The Connecticut Supreme Court [official website] ruled [opinion, PDF] 4-3 on Thursday that a state law [SB 280 materials] banning executions for future sentences, but allowing them for past sentences is unconstitutional. Writing for the court, Justice Richard Palmer said imposing the sentence on existing inmates when it has been outlawed for future use constitutes cruel and unusual punishment in violation of the Connecticut State Constitution [text] :
[T]he death penalty no longer serves any legitimate penological goal in our state. As Judge Kozinski concludes, ‘‘we have little more than an illusion of a death penalty in this country. To be sure, we have capital trials; we have convictions and death sentences imposed; we have endless and massively costly reviews by the state and federal courts; and we do have a small number of people executed each year. But the number of executions compared to the number of people who have been sentenced to death is minuscule, and the gap is widening every year. Whatever purposes the death penalty is said to serve— deterrence, retribution, assuaging the pain suffered by victims’ families—these purposes are not served by the system as it now operates.’’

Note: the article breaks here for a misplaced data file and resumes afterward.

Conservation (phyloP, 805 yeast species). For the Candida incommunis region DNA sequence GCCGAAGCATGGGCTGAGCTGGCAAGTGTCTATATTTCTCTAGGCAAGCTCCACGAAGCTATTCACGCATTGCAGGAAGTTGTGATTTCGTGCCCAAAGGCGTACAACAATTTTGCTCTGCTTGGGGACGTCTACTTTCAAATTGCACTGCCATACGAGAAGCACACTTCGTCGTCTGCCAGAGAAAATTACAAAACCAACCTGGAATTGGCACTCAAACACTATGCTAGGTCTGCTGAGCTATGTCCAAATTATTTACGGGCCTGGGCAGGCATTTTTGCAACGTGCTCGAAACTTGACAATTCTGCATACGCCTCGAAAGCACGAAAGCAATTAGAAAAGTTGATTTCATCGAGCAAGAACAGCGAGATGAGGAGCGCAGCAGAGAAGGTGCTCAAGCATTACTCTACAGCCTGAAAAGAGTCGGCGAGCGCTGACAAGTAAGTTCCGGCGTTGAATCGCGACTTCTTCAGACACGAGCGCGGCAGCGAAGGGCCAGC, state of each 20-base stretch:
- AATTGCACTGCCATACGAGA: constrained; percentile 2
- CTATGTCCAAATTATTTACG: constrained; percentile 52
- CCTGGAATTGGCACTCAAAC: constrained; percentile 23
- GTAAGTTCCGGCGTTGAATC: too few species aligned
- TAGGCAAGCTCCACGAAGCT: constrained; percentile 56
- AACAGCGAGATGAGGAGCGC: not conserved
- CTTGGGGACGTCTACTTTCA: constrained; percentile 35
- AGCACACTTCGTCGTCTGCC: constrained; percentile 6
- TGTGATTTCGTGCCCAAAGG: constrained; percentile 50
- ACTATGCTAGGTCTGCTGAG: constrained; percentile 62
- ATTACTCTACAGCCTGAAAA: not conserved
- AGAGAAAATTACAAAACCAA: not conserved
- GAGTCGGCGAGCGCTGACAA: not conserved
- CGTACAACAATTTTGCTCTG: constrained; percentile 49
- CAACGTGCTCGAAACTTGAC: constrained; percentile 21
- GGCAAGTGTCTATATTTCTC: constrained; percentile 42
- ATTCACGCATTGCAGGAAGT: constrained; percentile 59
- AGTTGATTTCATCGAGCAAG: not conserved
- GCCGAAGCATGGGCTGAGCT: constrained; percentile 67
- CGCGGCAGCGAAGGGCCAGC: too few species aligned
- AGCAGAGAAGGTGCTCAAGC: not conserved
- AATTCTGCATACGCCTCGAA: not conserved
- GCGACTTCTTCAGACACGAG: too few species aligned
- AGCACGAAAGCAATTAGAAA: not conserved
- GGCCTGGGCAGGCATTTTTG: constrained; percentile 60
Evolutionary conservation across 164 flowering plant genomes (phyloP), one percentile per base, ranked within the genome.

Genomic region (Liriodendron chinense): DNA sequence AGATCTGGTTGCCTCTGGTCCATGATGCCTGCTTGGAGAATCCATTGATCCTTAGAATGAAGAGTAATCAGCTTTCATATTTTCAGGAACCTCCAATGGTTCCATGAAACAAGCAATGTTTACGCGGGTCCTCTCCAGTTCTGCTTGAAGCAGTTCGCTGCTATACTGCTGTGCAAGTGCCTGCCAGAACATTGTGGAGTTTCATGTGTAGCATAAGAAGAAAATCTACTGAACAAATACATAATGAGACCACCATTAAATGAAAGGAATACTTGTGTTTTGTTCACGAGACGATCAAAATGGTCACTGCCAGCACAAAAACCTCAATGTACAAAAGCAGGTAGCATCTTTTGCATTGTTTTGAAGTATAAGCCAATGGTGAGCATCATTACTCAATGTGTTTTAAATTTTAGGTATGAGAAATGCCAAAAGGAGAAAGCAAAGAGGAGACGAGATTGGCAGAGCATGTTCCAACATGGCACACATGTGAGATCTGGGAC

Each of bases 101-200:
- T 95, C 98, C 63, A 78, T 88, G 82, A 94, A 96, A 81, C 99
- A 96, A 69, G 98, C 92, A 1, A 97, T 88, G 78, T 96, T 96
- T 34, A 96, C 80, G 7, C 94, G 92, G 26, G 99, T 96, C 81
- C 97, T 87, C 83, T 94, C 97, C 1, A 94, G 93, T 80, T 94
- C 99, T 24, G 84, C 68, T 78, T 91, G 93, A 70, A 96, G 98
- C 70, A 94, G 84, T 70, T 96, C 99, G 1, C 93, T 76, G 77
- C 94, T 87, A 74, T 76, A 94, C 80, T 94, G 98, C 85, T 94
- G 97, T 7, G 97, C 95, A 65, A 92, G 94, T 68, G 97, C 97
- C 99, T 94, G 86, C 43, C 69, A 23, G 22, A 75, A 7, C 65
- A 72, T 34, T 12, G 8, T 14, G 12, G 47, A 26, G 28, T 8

The ruling removes [Hartford Courant report] the remaining 11 convicts from Connecticut’s death row.
The law was approved by Connecticut governor Dannel Malloy in April 2012, after being approved by the House and the Senate [JURIST reports] earlier that month.